China’s interest in joining the Comprehensive and Progressive Agreement for Trans-Pacific Partnership (CPTPP) deserves serious consideration. Membership of this ambitious 11-nation free trade agreement that took effect in 2019, two years after absorbing the shock exit of the United States, can make China a more reliable and attractive trade partner. It can also ease the Sino-American trade war and provide fresh motivation for the Biden administration to renew its ties with the region. At last year’s Asia-Pacific Economic Cooperation summit, President Xi Jinping stated his keenness to join the deal originally conceived to exclude China and preserve the United States’ role as the shaper of rules of trade amid major geopolitical and technological disruptions. Reports last week suggest Chinese officials are pursuing entry, and holding consultations with CPTPP members.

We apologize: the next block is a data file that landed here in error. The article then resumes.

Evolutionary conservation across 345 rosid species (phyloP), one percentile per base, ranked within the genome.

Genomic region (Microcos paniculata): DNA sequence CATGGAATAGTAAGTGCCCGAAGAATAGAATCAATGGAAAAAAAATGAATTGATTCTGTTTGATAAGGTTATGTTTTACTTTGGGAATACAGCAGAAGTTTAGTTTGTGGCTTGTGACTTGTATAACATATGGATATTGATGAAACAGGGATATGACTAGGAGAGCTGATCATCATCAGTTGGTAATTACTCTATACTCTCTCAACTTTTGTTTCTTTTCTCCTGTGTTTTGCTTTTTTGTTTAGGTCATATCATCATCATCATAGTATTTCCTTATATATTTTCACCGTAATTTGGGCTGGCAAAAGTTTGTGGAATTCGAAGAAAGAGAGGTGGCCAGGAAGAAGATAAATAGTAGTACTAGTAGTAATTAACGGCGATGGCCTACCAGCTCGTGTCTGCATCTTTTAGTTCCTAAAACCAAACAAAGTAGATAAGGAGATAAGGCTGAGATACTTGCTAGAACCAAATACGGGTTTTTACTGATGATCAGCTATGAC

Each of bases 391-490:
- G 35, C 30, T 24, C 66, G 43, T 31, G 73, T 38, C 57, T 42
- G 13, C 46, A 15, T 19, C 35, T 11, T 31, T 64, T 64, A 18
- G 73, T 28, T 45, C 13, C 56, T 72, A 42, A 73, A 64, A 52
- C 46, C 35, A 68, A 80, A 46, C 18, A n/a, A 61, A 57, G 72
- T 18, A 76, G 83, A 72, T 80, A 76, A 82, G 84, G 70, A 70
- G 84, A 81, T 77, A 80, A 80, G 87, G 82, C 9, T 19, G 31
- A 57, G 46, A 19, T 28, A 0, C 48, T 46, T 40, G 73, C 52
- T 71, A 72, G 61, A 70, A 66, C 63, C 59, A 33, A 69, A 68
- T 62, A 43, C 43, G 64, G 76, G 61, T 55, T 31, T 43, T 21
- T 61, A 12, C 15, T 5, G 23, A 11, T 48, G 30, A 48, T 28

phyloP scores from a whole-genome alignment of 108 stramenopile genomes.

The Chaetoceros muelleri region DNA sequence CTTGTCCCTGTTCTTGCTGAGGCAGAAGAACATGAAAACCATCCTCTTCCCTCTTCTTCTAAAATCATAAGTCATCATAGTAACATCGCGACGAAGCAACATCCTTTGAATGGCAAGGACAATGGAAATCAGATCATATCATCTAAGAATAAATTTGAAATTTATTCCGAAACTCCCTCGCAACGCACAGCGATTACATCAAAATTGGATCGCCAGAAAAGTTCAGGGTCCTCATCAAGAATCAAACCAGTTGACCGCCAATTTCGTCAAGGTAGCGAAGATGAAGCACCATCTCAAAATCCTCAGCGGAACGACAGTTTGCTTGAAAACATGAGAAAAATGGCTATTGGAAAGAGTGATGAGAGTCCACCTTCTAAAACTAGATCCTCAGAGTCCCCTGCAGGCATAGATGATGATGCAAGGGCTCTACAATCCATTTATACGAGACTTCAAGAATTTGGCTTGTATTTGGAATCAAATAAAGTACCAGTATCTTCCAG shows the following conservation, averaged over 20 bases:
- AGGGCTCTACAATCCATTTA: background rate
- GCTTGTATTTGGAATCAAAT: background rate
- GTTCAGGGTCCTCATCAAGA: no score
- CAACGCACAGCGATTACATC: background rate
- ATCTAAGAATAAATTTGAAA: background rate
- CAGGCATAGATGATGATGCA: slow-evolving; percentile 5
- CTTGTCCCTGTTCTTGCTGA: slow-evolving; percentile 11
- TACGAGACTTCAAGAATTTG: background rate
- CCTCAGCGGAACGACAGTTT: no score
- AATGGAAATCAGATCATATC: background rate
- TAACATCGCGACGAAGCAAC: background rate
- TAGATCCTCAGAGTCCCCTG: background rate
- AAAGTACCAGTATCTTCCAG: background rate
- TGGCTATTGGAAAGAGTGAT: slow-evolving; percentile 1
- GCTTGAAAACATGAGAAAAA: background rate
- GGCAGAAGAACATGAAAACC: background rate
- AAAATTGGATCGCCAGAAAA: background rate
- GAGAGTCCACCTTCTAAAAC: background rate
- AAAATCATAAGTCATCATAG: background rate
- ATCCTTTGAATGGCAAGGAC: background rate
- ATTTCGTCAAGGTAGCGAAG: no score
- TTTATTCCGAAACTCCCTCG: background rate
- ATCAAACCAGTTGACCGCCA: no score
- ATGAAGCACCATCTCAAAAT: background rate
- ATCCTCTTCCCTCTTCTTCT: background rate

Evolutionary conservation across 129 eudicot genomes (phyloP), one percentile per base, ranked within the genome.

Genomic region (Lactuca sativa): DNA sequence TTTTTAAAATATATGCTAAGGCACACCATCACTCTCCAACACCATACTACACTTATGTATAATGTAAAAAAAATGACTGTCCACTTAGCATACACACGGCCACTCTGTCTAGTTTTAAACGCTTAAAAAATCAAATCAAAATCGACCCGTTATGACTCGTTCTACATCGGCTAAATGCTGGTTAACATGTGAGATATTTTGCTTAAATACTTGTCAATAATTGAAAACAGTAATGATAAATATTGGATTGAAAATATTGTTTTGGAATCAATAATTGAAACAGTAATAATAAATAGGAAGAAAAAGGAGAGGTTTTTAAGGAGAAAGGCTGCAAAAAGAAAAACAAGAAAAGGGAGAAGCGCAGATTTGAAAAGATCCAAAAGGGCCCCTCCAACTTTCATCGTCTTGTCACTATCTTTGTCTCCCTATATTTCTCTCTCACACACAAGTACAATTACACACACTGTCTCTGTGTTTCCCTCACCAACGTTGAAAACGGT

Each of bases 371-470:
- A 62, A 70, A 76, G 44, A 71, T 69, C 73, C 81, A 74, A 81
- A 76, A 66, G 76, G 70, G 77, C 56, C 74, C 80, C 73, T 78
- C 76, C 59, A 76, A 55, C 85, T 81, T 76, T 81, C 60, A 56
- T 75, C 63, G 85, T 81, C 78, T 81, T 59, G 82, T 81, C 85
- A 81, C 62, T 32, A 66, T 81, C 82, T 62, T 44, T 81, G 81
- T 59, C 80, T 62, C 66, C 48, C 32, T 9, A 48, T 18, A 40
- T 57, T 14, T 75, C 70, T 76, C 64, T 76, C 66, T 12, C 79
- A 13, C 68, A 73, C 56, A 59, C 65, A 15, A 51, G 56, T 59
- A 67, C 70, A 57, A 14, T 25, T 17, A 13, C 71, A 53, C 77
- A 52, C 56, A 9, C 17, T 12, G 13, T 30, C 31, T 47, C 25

The Chinese move appears to be guided by Mr Xi’s search for new economic drivers to replace the nation’s diminishing competitive advantage from low labour costs. The benefits for China are manifold. The Washington DC-based Peterson Institute for International Economics says joining the pact could provide a boost of nearly US$300 billion (S$399 billion) to China’s national income by 2030. Its exports, as well as imports, would jump by more than US$600 billion in the same time period. For the 11 other signatories that include Singapore, Malaysia, Japan, Australia and Canada, the projected incremental income gains from China’s entry would be US$485 billion by 2030.